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Cobb & Douglas Public Health Encourages Residents to Protect Themselves Against Mosquito-borne Illnesses

Cobb & Douglas Public Health | July 3, 2024

Summer in Georgia is the perfect time for hiking, barbecuing and spending time with family. However, summertime is also hot and humid — perfect weather for mosquitos.

These insects can carry diseases such as malaria, chikungunya virus and dengue through a bite. Dengue is the most common mosquito-borne infection and is associated with travel to places such as Puerto Rico, the Virgin Islands and other areas with frequent/continuous dengue transmission. So far, 14 cases of dengue have been confirmed in Georgia, all related to travelling outside of the United States.

Cobb & Douglas Public Health (CDPH) is urging residents to prevent the spread of mosquito-borne illnesses, including dengue. One way is to Tip n’ Toss: eliminating any standing water after rainfall. Mosquitos lay their eggs in containers holding stagnant water, so it is important to empty out water from flowerpots, buckets and wading pools if water is not needed. For items too big to Tip N’ Toss, such as bird baths and garden pools, use larvicides such as mosquito dunks or mosquito torpedoes.

It is also important to:

  • Use an Environmental Protection Agency (EPA)-registered insect repellant containing DEET (20%- 30%), Picaridin, IR3535, or Oil of Lemon Eucalyptus and follow the label instructions.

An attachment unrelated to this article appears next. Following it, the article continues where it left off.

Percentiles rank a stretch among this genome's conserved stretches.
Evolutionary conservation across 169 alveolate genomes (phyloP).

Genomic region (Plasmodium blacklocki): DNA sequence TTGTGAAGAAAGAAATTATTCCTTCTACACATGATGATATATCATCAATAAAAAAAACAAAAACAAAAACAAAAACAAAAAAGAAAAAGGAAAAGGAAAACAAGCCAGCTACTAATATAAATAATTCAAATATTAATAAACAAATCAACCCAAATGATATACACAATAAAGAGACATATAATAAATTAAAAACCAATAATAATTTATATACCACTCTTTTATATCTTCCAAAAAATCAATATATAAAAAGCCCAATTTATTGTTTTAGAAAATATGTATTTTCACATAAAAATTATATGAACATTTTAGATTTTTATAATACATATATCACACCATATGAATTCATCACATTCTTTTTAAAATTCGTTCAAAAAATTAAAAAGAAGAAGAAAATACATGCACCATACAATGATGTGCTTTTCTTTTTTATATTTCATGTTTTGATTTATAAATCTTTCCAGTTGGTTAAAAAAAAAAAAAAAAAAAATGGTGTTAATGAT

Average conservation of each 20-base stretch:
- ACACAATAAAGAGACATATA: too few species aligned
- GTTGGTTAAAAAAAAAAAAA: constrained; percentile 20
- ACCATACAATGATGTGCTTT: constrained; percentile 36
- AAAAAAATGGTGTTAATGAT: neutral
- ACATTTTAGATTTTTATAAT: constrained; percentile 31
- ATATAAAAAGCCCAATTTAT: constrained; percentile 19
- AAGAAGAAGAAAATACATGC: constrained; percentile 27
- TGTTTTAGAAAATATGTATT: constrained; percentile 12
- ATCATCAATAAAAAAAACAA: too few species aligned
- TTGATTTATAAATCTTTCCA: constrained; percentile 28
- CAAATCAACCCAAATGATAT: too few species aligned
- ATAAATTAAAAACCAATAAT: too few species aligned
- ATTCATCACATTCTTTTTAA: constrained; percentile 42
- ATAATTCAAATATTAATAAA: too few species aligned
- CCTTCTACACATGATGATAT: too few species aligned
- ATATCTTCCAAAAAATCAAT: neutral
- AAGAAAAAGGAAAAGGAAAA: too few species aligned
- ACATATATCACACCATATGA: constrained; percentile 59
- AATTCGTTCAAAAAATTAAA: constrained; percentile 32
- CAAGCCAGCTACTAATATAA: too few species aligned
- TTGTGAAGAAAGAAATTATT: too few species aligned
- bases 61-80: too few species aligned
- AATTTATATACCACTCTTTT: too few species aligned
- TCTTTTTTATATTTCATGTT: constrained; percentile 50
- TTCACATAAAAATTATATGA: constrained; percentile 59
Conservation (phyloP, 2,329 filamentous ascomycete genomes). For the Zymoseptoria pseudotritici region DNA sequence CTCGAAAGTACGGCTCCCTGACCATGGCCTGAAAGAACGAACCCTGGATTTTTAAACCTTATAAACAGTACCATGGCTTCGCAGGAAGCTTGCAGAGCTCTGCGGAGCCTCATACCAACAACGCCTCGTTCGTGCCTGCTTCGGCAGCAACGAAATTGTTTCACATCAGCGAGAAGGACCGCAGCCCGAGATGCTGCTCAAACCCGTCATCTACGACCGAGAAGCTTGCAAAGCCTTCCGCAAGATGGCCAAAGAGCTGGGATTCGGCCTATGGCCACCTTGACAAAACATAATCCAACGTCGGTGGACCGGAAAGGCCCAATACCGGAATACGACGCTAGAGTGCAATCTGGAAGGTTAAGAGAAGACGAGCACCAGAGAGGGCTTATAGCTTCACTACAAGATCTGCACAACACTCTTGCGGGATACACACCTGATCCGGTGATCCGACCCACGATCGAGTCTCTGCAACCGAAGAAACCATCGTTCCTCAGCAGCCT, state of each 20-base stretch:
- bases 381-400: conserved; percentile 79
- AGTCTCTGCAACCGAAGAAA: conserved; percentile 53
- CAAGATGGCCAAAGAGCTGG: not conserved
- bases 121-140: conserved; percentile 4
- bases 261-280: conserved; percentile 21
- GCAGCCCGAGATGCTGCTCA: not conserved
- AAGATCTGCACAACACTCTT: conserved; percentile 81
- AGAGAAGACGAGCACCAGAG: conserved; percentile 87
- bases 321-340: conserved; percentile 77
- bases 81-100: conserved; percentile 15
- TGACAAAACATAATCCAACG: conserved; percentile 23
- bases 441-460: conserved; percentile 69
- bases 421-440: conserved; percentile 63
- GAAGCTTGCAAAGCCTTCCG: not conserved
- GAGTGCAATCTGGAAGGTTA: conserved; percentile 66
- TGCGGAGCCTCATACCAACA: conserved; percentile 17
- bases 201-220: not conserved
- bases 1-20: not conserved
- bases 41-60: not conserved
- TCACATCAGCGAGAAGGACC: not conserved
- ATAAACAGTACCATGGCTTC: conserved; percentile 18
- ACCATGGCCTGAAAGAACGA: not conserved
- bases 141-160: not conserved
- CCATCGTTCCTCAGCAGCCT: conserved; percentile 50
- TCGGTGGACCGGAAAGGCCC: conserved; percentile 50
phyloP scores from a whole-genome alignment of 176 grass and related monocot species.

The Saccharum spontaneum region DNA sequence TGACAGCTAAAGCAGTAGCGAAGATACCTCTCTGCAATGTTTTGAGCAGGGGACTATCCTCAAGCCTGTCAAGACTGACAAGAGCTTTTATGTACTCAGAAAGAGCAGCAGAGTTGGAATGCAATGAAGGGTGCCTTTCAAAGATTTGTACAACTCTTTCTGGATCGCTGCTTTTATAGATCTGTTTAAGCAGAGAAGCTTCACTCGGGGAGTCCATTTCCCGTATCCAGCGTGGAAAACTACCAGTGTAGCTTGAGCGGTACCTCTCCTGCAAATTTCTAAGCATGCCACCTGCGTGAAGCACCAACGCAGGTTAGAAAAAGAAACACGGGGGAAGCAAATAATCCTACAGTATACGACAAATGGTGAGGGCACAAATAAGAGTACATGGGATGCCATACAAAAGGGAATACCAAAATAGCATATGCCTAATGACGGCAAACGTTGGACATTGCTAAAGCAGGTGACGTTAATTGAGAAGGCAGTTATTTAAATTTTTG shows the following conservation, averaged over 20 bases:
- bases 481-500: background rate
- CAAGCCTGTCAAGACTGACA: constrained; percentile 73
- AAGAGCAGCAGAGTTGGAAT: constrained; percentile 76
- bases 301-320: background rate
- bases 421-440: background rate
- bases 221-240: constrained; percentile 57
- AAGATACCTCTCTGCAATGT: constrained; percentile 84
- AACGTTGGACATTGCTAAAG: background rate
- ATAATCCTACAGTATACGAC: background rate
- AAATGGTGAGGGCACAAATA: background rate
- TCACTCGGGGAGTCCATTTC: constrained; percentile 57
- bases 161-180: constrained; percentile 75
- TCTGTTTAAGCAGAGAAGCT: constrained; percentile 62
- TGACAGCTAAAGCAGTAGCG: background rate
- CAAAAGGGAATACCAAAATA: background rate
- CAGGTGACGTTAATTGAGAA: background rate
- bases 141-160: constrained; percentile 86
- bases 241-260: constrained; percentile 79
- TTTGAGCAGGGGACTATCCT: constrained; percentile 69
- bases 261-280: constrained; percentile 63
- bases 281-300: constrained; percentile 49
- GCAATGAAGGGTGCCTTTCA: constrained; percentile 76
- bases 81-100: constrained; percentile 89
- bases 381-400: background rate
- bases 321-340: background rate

• Wear loose-fitting, long-sleeved shirts and long pants treated with permethrin.
  • Ensure all doors, windows and screens are in good repair and will keep mosquitos outside, and
  • Remember to pack insect repellant and permethrin-treated clothing and gear when traveling overseas.

For information about the CDPH Travel Health Clinic, visit our Travel Health Services page.

For more information about mosquito-borne diseases, visit https://dph.georgia.gov/mosquito-borne-diseases

About Cobb & Douglas Public Health
Since 1920, Cobb & Douglas Public Health, with our partners, promotes and protects the health and safety of the residents of Cobb and Douglas counties. We work to achieve healthy people in healthy communities by: Preventing epidemics and spread of disease; Protecting against environmental hazards; Preventing injuries; Promoting and encouraging healthy behaviors; Responding to disasters and assisting in community recovery; Assuring the quality and accessibility of health care. By excelling at our core responsibilities, we will assist our residents in living healthier, longer and more rewarding lives.